Food safety evolving for eastern cantaloupe growers

03/04/2014 10:11:00 AM
Coral Beach

ATLANTA — Entering its second year, the Eastern Cantaloupe Growers Association plans to help retailers boost sales with a recipe marketing program while it fine tunes its food safety plan for members.

Membership in the association has more than doubled since its founding last year, increasing from eight growers to 19, said Charles Hall, executive director of the LaGrange, Ga.-based group. Grower members control about 4,500 of the estimated 10,000 acres of cantaloupe grown east of the Mississippi River, he said.

Paul Fleming (from left), talks with Charles Hall and Bill Brim at the Eastern Cantaloupe Growers Association conference in Atlanta March 3.Coral BeachFrey Farms chief operating officer Paul Fleming (from left), talks with Charles Hall, Eastern Cantaloupe Growers Association executive director, and Bill Brim, president, after the organization’s conference March 3 in Atlanta.“We hope to double our membership by 2015,” Hall said during the association’s March 3 conference and research update.

The group grew out of industry concerns following deadly outbreaks of listeria and salmonella in 2011 and 2012 that were linked to cantaloupe from Colorado and Indiana, respectively. To be a member, growers must meet food safety criteria established by the association.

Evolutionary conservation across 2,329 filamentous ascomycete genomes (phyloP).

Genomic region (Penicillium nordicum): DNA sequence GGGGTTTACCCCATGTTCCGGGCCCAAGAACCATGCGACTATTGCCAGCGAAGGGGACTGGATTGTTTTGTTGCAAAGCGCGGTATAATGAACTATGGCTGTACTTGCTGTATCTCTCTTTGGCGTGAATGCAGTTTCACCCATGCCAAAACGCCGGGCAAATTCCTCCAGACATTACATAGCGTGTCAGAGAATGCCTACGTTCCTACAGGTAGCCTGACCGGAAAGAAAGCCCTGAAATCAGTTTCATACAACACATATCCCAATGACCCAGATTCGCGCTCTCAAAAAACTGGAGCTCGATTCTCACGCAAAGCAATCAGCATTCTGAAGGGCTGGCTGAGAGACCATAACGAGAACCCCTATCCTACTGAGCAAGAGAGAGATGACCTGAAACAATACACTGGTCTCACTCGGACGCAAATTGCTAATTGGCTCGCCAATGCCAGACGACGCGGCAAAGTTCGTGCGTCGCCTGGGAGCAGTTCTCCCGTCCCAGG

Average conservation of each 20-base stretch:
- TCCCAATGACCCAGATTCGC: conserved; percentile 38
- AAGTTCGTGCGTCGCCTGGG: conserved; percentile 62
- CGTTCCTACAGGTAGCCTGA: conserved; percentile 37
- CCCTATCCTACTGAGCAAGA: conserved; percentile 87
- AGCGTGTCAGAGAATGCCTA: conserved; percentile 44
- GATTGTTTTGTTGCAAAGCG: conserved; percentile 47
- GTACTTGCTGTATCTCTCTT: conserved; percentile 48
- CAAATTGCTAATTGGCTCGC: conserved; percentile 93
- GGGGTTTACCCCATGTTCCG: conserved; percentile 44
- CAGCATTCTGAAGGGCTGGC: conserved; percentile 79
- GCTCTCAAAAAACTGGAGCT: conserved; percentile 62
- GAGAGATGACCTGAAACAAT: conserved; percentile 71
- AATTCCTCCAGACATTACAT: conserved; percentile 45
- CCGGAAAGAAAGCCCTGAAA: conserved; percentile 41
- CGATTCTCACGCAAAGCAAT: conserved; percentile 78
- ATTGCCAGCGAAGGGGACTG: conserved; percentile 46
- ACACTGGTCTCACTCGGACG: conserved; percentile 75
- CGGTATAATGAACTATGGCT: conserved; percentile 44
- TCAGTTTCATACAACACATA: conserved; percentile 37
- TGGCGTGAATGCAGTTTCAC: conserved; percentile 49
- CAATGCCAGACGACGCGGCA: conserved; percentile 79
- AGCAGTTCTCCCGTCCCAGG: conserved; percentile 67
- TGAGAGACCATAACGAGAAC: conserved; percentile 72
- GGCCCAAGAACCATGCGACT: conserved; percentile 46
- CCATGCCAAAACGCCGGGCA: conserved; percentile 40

Growers must submit to unannounced audits to check their compliance in order to maintain certification through the association. As science discovers additional measures, the group plans to incorporate them into its grower requirements, Hall said.

Association president Bill Brim, co-owner of Lewis Taylor Farms, Tifton, Ga., said one goal when the group formed was to encourage retailers to require growers to be certified and thus protect the entire industry. Several retailers sent representatives to the association’s March 3 event.

“I’m here to see what you are doing,” said John Kolenski, senior director of food safety and regulatory compliance for the Kroger Co., Cincinnati. “If you look at pink slime, the meat industry lost that one. I want to know what your plan is from a marketing perspective to deal with the next problem when it happens. We need a plan from you guys.”

After the conference Kolenski said the group’s work is encouraging.

“Being proactive is not a matter of choice. It’s a requirement,” Kolenski said, “and what the ECGA is doing helps.”

The association’s executive director said the group is working on a response strategy for future recalls or outbreaks, as well as a consumer marketing campaign to help boost consumption and retail sales.

Hall said the marketing campaign should begin in late March with quick-response codes linking consumers to a 30-second instructional video on how to avoid cross contamination at home. The QR link will also include recipe ideas for fresh cantaloupe. The association plans to offer QR code point-of-sale materials to retailers for free.


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